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EV Project collects more than 24 million miles of EV operating data since inception

ECOtality, Inc. has collected more than 24 million miles of electric vehicle operating data since the inception of The EV Project in 2010. (Earlier post.)

The EV Project is currently gathering data at a rate of 100,000 miles per day. The 24 million miles recorded so far is the equivalent to 963 trips around the world. The electric fuel equivalent utilized by EV Project participants represents almost 1 million gallons of gasoline conserved by the use of electric vehicles. Finally, cars in The EV Project have eliminated approximately 8,700 metric tons of CO2 emissions. This information comes from an analysis of approximately 675,000 charge events in key EV Project markets to date.

As part of The EV Project, ECOtality will be releasing more than 40 white papers on various topics ranging from a study of the needs of commercial charging to regulatory issues. These white papers will be available to the public at

ECOtality is the project manager of The EV Project, a public-private partnership funded in part by the US Department of Energy (DOE) through a federal stimulus grant and made possible by the American Recovery and Reinvestment Act (ARRA).



For the media who claim EVs will NEVER work:

24 million miles of EV operating(that means already driven EV miles) data - and just those EVs participating in THIS survey since 2010.


That is a big enough data set to compare fires per million miles to new ICE cars fires per million miles.
Way lower, it would seem.


That reminds me, the Chevy Volt suffered a drop in sales due to an anti-EV campain this past year. One of the things "they" were saying was 'it caught fire in a crash.' That's bullpunky. After a series of "crash tests" two Chevy Volt batteries did catch on fire, but these fires were due to coolant leaks, after the cars were left sitting for at least a week untended to, after the impact. And even then, the crashes had to be "severe" crashes.


For unknown reasons, EVs seem to have less accidents and fatalities per million miles than ICEVs. In the longer term, could more electrification lower both issues in USA?


Probably not, Harvey.  The current crop of drivers is a highly non-representative sample.


Those who are environmentally responsible tend to be socially responsible too?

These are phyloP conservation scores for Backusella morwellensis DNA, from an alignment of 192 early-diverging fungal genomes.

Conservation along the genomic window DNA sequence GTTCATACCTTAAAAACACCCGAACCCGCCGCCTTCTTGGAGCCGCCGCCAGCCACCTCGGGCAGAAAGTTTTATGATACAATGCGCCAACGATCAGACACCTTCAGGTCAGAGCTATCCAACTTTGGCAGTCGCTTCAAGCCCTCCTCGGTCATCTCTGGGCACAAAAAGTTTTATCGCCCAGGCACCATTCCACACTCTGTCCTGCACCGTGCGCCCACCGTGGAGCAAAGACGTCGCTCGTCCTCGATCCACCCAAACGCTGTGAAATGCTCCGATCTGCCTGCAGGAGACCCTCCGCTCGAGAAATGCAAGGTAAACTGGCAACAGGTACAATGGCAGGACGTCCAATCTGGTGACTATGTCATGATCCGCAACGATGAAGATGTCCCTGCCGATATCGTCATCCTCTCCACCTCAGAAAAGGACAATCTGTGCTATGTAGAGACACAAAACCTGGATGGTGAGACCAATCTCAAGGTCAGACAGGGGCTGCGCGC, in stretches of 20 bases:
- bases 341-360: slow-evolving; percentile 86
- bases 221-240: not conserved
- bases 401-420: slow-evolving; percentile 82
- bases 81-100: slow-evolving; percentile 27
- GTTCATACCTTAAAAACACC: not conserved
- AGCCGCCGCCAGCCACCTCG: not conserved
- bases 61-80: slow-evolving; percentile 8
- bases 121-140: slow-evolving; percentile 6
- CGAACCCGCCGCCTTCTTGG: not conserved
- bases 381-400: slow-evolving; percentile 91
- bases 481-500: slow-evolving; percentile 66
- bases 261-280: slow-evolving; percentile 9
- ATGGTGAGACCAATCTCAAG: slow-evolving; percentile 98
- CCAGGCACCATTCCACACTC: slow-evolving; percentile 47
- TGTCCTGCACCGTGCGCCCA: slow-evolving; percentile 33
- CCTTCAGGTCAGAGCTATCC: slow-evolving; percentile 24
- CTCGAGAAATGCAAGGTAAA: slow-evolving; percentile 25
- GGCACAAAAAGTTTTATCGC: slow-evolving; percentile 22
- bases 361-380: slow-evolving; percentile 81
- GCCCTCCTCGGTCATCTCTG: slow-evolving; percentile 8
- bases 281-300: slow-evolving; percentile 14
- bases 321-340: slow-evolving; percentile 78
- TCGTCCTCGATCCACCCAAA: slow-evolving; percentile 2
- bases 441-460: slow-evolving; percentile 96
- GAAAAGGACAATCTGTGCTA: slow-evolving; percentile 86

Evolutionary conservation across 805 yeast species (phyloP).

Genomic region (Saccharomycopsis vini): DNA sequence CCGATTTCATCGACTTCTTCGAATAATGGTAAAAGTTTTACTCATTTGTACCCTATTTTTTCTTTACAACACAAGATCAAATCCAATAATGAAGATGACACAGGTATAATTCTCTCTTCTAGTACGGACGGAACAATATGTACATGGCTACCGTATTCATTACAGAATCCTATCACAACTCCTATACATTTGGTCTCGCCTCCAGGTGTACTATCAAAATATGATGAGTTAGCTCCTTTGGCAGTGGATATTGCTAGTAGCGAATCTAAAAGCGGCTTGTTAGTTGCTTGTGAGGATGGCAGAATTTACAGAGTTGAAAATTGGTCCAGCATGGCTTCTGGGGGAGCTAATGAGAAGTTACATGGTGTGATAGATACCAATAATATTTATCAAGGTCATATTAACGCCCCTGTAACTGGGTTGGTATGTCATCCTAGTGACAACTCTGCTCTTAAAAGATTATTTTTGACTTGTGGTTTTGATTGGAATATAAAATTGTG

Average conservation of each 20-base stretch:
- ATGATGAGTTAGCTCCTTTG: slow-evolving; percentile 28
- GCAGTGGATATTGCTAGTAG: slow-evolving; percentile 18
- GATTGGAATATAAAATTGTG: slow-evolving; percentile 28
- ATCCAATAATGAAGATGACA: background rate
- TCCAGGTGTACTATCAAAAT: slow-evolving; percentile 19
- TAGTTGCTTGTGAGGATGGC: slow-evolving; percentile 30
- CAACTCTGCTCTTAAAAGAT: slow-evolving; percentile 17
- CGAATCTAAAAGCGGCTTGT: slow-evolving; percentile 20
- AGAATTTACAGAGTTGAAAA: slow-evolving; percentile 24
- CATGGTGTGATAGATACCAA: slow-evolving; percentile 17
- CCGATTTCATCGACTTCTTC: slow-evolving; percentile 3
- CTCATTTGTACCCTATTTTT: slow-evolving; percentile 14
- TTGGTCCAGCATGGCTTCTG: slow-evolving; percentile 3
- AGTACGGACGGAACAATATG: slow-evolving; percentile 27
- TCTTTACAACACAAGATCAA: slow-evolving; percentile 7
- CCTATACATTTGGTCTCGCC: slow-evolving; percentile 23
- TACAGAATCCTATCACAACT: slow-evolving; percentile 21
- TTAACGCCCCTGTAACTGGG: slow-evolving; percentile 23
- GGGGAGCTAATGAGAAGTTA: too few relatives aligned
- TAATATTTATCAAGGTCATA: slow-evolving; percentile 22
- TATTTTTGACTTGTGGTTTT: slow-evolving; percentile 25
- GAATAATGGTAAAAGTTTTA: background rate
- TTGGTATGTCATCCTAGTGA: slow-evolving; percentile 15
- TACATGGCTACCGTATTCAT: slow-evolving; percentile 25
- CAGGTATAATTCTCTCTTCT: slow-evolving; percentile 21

EP and AV, you are correct, the drivers of EV are atypical, however there may be some reason to believe that EVs will be safer. One reason, and this will vary with vehicle is that the battery containment unit adds rigidity to the car frame. In the case of the Volt, this is true, I am not sure with the Leaf, but I expect it to be true. The second thing is, you are carrying less flammable liquid. The electrolyte solvent, has significantly less volume than the typical amount of gas you carry now, and is somewhat bound up in the porous battery cells. So, while there may not be less accidents once the cars make it to the typical drivers, there still may be less fatalities.


Yes, using in-wheel e-motors on all four 18-inch to 20-inch wheels + installing batteries under floor to lower the center of gravity + more driver electronic assistance etc could make future electrified vehicles safer and less accident prone than current ICEVs?

Electronic assistance could also stop drivers from texting, using hand phones, driving too close and changing lane when it should not etc.


Yeah, we need smart cars because the drivers have become so dumb.


And we need people smart enought to know this means next to nothing.

People who understand that the total for EVs of all types is still struggling to stay above 3% of total sales.


And we need people smart enought to know things typically start small before growing large.


Kodak, after inventing the video-cam, would not let go of old fashion film and associated cameras. We all know what happened to a great company.

The same could happen to car manufacturers who will not make the switch from ICEVs to electrified vehicles fast enough.


And we need people smart enought to know some things start small and grow large but some just stay small - at 3%.


And we need people smart enought to know that electric/hybrid vehicle sales have increased over a 1000% during the past ten years while ICE sales are about the same as five years ago.

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